Soulish believers make many plans and have many opinions. Therefore, it is very difficult for them to work with others. They have what they themselves presume to be right, so they expect others to fully agree with them. Their condition for working together with others is that others must absolutely agree with their views. To them, even a minor idea is crucially related to the truth once delivered to the saints. They cannot allow others to proceed to work if there is any difference in opinion. They know that there must be no opinion, but if any opinion needs to die, it is not theirs. They realize that sects are not scriptural, but it is not their particular sect that must die. Whatever they do not believe, they consider as heresy. However, those who are soulish as they are reject their belief. Not only so, affection is very important in their work. They love to have their own small clique, their own so-called inner circle. They are not able to work together with other children of God. They love to partition God's children according to their liking.
In preaching, soulish believers cannot depend completely on God. They rely either on their own illustrations, interpretations, and clever ideas or on their own persuasive power. Perhaps there are a few famous ones who rely completely on themselves—"Because I said so, people must listen." They may depend on God but also on themselves. Therefore, it is necessary for them to have very skillful preparations. The time they spend in prayer, in seeking God's will, in waiting for the power from above is less than the time they spend on preparing outlines, in gathering materials, and in hard and careful thinking. They memorize the entire message and simply recite it at the time of preaching. The mind occupies the primary place in such work.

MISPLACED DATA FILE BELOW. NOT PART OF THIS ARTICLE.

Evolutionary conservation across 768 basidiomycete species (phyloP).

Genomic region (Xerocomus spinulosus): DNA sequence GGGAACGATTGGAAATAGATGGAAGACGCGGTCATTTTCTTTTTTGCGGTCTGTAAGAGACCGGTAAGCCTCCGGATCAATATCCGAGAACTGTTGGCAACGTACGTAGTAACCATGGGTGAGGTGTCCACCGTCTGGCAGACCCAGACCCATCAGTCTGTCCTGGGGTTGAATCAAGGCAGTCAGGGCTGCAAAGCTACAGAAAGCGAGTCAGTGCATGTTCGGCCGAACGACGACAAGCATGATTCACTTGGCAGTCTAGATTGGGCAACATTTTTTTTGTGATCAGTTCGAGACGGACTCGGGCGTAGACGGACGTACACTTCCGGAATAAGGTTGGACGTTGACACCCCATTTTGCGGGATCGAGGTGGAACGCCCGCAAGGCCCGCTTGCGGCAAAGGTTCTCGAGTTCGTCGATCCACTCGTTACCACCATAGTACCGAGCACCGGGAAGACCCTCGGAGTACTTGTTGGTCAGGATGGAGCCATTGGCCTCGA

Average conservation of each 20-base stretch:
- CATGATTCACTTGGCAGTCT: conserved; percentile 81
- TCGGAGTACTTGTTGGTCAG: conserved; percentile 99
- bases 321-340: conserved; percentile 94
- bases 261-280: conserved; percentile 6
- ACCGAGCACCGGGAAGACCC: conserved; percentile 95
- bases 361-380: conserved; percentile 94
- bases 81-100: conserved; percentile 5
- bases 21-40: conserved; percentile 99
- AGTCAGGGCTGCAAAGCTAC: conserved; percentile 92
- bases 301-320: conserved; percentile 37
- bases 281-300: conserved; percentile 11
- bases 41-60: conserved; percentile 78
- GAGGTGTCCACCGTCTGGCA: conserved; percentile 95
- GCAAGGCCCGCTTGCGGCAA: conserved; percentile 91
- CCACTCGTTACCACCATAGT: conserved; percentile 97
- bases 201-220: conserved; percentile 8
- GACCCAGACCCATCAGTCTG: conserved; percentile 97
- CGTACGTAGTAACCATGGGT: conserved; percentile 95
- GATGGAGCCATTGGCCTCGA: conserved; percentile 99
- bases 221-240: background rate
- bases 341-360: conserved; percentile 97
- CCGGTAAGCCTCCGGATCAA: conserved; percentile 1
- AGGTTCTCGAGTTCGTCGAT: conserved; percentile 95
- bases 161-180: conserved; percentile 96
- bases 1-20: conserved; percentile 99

Naturally, in such preaching, one relies on the message more than on the Lord. The entire heart of these believers depends on what they preach to move human hearts instead of on the Holy Spirit to reveal to men their need and the Lord's supply to fill up their lack. What they emphasize and trust is their own speaking, which may be entirely the truth. However, without the enlivening by the Holy Spirit, such truth is of no profit. To rely on the words instead of on the Holy Spirit produces very few spiritual results. People may welcome or accept such speaking, but it can only reach their mind.
Soulish believers are fond of using sensational words in their preaching, whereas real spiritual believers can give very clear and lucid teaching which none may have ever conceived of before, because the Lord has given them much experience. Soulish believers like to imitate this in their work because imitating is one of their characteristics. They think that only this kind of speaking will be fascinating to the listeners. In preaching they like to use strange imaginations. If some peculiar thoughts come upon them while walking, talking, eating, or sleeping, they will surely jot them down for future use, not questioning whether such thoughts are revealed in their spirit by the Holy Spirit and are experienced by them or are merely sudden thoughts which come to their mind.
Some soulish believers delight in helping others, but because they themselves have not reached the state of maturity, in helping others they do not know how to dispense food in due season. This is not to say that they do not have knowledge; actually they have much knowledge. When they see anything wrong in others or are told of some difficulty, they pretend to be experienced believers trying to help. Based upon their limited insight and some ability of discernment which they have learned from more experienced believers, they speak fluently about biblical teachings and the experiences of the saints. In helping others, soulish believers often tell all that they know and perhaps sometimes go beyond to tell what they do not know, which is merely their supposition. When they are helping others, they always pour forth everything which has been stored in their mind and exhibit one thing after another. They do not ask at all whether this is the particular illness of this particular person. Or, is this the need of this one? Or, is this one able to suddenly take in so many teachings? They are like Hezekiah who opened all his storehouses and showed all his treasures.